Can aspergillosis be cured?
Surgery or antifungals can cure some types of noninvasive aspergillosis. In some cases, it may go away and come back again (recur). Invasive aspergillosis can be very hard to cure.
How can I prevent aspergillosis?
It’s hard to avoid Aspergillus molds. If you’re at high risk for infection, talk to your provider about the best ways to protect yourself. Your provider might:
- Prescribe an antifungal medicine to prevent infection.
- Test you for signs of infection to make sure you get treated early.
You might be able to reduce your exposure to fungi by:
- Avoiding areas with lots of dust or mold, such as construction sites or compost piles.
- Avoiding activities such as gardening or lawn mowing. If you might be exposed to airborne dust or mold, wear an N95 face mask.
Outlook / Prognosis
What can I expect if I have aspergillosis?
Everyone’s body responds to aspergillosis differently. What you can expect depends on your health, underlying conditions and what type of aspergillosis you have. Talk to your provider about what to expect in your specific situation. Most people will need follow-up screenings, even if they are successfully treated.
What’s the outlook for aspergillosis?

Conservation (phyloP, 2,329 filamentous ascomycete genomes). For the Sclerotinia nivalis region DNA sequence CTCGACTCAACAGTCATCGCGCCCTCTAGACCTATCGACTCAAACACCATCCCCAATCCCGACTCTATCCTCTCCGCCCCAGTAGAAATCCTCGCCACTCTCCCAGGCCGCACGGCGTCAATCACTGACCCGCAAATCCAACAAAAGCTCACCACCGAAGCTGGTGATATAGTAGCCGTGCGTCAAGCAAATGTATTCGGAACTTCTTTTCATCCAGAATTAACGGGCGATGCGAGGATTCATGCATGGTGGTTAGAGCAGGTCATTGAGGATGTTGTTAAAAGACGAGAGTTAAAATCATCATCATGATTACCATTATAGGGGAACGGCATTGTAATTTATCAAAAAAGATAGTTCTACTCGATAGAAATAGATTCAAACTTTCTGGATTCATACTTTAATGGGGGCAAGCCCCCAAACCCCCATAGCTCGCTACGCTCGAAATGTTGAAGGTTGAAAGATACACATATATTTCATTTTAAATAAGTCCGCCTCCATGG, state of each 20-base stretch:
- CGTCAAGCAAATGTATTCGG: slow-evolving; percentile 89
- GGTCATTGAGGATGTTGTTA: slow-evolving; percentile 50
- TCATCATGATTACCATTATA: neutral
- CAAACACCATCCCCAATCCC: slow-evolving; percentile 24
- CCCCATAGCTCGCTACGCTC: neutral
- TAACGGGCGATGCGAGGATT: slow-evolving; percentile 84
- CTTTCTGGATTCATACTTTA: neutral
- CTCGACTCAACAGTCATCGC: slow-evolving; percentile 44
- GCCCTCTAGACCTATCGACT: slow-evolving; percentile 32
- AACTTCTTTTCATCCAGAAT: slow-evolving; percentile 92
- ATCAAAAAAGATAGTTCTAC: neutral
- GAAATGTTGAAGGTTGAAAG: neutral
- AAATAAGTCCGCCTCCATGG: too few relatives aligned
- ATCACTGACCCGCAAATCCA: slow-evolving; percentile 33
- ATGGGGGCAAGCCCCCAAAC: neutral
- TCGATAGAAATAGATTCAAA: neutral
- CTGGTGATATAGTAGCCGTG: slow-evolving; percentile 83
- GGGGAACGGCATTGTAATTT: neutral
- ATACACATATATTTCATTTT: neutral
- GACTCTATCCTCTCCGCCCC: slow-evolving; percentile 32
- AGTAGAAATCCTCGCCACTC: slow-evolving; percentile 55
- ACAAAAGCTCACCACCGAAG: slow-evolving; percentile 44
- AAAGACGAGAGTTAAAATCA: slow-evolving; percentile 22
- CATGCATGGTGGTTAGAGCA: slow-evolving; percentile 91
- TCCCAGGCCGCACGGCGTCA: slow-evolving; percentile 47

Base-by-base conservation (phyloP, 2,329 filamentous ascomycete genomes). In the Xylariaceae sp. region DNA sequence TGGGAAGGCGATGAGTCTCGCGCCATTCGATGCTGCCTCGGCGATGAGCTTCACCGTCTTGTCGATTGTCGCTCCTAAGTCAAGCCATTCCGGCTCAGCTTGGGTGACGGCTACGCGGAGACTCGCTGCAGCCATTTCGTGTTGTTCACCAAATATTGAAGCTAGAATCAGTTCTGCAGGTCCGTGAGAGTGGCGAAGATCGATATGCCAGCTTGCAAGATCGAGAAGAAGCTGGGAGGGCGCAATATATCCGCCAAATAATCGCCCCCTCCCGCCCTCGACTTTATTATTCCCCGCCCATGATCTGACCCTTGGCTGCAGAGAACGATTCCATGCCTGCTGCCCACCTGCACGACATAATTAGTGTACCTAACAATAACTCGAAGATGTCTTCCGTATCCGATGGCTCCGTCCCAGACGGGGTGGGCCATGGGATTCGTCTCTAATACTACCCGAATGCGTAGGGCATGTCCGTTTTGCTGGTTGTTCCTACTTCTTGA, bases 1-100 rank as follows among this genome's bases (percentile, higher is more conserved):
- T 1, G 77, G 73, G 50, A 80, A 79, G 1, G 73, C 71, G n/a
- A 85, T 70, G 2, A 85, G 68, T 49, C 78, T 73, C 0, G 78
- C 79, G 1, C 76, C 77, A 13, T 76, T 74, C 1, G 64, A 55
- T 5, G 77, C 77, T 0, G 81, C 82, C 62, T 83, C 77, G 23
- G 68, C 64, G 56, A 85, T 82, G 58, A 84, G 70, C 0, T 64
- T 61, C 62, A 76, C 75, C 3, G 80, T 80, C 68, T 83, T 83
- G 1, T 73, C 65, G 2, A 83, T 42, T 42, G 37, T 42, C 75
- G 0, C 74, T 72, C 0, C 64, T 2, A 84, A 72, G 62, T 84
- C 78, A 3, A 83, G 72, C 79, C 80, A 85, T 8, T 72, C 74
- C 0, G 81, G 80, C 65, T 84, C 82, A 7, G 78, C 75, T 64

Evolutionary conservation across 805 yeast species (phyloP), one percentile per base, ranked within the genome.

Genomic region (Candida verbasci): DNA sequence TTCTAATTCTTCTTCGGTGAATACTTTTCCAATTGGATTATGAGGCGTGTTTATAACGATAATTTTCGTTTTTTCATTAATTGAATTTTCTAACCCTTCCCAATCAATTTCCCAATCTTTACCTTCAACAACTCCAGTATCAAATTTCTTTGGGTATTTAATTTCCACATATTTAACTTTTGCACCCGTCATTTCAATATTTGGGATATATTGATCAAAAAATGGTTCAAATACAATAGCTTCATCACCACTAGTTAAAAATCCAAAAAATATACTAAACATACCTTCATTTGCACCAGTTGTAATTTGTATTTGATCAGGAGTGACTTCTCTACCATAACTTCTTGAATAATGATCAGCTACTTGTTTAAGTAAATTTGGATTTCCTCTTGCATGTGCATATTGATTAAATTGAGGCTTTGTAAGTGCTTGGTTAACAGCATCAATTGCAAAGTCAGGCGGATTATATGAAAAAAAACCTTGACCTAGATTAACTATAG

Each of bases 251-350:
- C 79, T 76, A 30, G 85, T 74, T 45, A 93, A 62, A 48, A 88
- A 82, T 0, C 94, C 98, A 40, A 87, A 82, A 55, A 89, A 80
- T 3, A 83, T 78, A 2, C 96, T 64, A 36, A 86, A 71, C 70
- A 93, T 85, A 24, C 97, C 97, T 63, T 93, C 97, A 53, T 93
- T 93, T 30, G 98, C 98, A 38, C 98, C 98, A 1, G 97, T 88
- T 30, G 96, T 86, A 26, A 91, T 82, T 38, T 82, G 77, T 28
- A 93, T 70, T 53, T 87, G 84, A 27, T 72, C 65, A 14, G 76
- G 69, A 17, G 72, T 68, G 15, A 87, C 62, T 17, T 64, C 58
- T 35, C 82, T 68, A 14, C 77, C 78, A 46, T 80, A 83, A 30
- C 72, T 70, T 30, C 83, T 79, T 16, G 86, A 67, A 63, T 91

The outlook for aspergillosis depends on the form:
- Aspergillomas that haven’t invaded tissue usually aren’t dangerous and can be successfully treated with surgery.
- Allergic forms of aspergillosis aren’t usually life-threatening but can cause lung damage if they go untreated for a long time.
- Chronic pulmonary aspergillosis can complicate underlying conditions like COPD. It can be life-threatening. Treatment often helps symptoms, but the infection can come back again and again.
- Invasive aspergillosis can be life-threatening. Since people with invasive aspergillosis almost always have an immune system that can’t fight off the infection, it can be hard to treat. If you have invasive aspergillosis, you’ll need to be treated as soon as possible and monitored closely.